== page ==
The strategy of the paper is to undermine the credibility of the establishment climate scientists. That’s all. There is nothing special science-wise, and there is nothing in it that most skeptics haven’t heard before. It’s aimed squarely at lay people, and answers the usual objections they have to listening to us or believing us.

In other words, it’s a straightforward smear campaign. No science involved. No reasoned argument. Pure, unadulterated PR, with lots of willing little Dewhursts out there to spread the message. One year on from the release of emails stolen from the Climatic Research Unit of the University of East Anglia, it seems that the stooges of inaction are not afraid of revealing their true face.

Politics is everything. The truth is worth nothing to the ideologues of denial. I hope the ghost of disasters yet to come haunts them all this Christmas.

{ 87 comments… read them below or add one }

bill November 18, 2010 at 12:48 am

Words are not the only things this lot are ‘excruciatingly economical’ with!

How many of our resident ‘skeptics’ will proudly rally to this tawdry little pennant, I wonder?

Gareth November 18, 2010 at 3:29 pm

Looks like none, bill. Funny that.

Kevin McKinney November 18, 2010 at 2:13 am

Ah, yes–”denier lite.”

Ho hum.

Richard T November 18, 2010 at 10:00 am

Perhaps scientists should counter this with photos of prominent deniers alongside pictures of packets of cornflakes – as that’s where most of them probably obtained their degrees.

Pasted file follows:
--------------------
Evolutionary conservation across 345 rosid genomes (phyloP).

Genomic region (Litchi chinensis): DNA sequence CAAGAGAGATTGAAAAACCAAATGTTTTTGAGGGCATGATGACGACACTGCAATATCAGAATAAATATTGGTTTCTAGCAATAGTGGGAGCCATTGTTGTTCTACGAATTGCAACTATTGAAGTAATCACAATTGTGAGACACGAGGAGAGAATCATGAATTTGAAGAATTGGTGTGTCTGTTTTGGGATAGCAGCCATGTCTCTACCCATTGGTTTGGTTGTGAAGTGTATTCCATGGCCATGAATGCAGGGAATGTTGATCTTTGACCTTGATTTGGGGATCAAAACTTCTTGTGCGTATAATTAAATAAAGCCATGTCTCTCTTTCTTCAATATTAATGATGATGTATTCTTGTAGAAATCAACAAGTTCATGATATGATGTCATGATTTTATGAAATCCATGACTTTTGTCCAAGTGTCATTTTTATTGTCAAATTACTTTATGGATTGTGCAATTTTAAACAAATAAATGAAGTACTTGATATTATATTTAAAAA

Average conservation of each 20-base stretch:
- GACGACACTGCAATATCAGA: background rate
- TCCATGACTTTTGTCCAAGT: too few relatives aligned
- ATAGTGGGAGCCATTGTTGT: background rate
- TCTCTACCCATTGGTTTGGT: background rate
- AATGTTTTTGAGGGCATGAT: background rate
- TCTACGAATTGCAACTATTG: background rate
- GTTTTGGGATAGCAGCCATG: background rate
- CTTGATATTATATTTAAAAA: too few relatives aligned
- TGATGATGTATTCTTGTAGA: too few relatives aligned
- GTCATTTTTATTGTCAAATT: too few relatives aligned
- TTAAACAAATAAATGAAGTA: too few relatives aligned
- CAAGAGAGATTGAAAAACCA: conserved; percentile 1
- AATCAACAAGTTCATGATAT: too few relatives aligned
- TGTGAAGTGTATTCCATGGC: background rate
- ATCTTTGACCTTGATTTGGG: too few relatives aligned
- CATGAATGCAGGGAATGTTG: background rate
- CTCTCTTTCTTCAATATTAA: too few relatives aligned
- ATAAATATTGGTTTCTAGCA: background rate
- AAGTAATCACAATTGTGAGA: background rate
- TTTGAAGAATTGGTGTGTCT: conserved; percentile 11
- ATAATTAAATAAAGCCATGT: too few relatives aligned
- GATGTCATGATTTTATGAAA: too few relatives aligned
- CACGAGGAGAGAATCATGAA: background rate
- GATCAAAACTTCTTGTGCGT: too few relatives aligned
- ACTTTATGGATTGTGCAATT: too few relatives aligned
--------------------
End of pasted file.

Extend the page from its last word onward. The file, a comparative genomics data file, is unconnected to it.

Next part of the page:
Thomas November 18, 2010 at 11:05 am

… or compile a catalog of them with their actionable rants nicely prepared as court evidence to be used once these scoundrels will be readily convicted by their peers for treason against the prospects of future generations to inherit a livable planet. Evans apparently has just provided his own admission of guilt by openly admitting to being the originator of a smear campaign designed to pervert the course of action to prevent predictable harm to our planet and the prospects of future generations.

How about we hand his file to the courts in Islamabad (among others) so that the early victims of climate change may find some satisfaction in going after those knuckleheads who tread their prospects with so much disdain and bad will. A fatwa by an Ayatollah might look like a walk in the park compared to the understandable anger of the survivors of Pakistan’s floods, heatwaves and starvation in the coming decades.

The time will come when the rants of these people will no longer be filed under crankery but under actionable malice.

Steve Wrathall November 19, 2010 at 12:32 pm

Well? What are you waiting for? Do it. Compile your little STASI dossier. Trundle off to a Pakistani madrasseh and deliver your paleo-Marxist fulminations. I’m sure the assembled will be amused at such an entertaining distraction from Koran recitation.

Macro November 18, 2010 at 11:25 am

“Is the Western Climate Establishment Corrupt”
Aimed at people with an IQ of around 80 I would guess. No reasoning, just pictures, which could be from anywhere, and no explanation of any adjustments that may be made, just pure utter drivel.